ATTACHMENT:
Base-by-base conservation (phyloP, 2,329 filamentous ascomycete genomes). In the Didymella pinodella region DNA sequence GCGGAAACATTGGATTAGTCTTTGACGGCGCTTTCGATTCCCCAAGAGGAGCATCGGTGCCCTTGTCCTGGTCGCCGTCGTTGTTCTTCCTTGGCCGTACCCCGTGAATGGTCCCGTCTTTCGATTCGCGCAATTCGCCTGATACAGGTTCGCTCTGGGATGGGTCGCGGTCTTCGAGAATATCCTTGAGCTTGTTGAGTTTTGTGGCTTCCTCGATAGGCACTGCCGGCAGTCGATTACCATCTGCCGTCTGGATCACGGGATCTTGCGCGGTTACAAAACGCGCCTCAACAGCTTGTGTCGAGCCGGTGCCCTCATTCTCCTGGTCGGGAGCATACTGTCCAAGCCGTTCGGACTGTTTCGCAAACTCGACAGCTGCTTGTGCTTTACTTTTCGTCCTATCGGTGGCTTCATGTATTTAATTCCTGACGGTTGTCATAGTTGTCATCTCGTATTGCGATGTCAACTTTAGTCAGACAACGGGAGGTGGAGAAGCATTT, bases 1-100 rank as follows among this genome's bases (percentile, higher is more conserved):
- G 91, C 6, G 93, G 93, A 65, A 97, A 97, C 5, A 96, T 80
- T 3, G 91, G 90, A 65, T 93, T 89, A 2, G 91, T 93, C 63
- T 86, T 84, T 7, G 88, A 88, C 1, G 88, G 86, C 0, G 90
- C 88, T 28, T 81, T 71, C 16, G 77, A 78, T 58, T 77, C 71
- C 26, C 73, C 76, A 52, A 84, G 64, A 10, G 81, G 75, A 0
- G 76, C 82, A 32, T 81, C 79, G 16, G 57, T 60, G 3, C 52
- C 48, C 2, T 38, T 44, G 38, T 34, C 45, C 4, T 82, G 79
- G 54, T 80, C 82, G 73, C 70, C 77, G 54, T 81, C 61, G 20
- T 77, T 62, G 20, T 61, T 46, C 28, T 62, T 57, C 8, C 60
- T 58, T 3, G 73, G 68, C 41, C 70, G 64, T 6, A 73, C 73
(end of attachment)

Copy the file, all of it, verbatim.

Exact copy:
Base-by-base conservation (phyloP, 2,329 filamentous ascomycete genomes). In the Didymella pinodella region DNA sequence GCGGAAACATTGGATTAGTCTTTGACGGCGCTTTCGATTCCCCAAGAGGAGCATCGGTGCCCTTGTCCTGGTCGCCGTCGTTGTTCTTCCTTGGCCGTACCCCGTGAATGGTCCCGTCTTTCGATTCGCGCAATTCGCCTGATACAGGTTCGCTCTGGGATGGGTCGCGGTCTTCGAGAATATCCTTGAGCTTGTTGAGTTTTGTGGCTTCCTCGATAGGCACTGCCGGCAGTCGATTACCATCTGCCGTCTGGATCACGGGATCTTGCGCGGTTACAAAACGCGCCTCAACAGCTTGTGTCGAGCCGGTGCCCTCATTCTCCTGGTCGGGAGCATACTGTCCAAGCCGTTCGGACTGTTTCGCAAACTCGACAGCTGCTTGTGCTTTACTTTTCGTCCTATCGGTGGCTTCATGTATTTAATTCCTGACGGTTGTCATAGTTGTCATCTCGTATTGCGATGTCAACTTTAGTCAGACAACGGGAGGTGGAGAAGCATTT, bases 1-100 rank as follows among this genome's bases (percentile, higher is more conserved):
- G 91, C 6, G 93, G 93, A 65, A 97, A 97, C 5, A 96, T 80
- T 3, G 91, G 90, A 65, T 93, T 89, A 2, G 91, T 93, C 63
- T 86, T 84, T 7, G 88, A 88, C 1, G 88, G 86, C 0, G 90
- C 88, T 28, T 81, T 71, C 16, G 77, A 78, T 58, T 77, C 71
- C 26, C 73, C 76, A 52, A 84, G 64, A 10, G 81, G 75, A 0
- G 76, C 82, A 32, T 81, C 79, G 16, G 57, T 60, G 3, C 52
- C 48, C 2, T 38, T 44, G 38, T 34, C 45, C 4, T 82, G 79
- G 54, T 80, C 82, G 73, C 70, C 77, G 54, T 81, C 61, G 20
- T 77, T 62, G 20, T 61, T 46, C 28, T 62, T 57, C 8, C 60
- T 58, T 3, G 73, G 68, C 41, C 70, G 64, T 6, A 73, C 73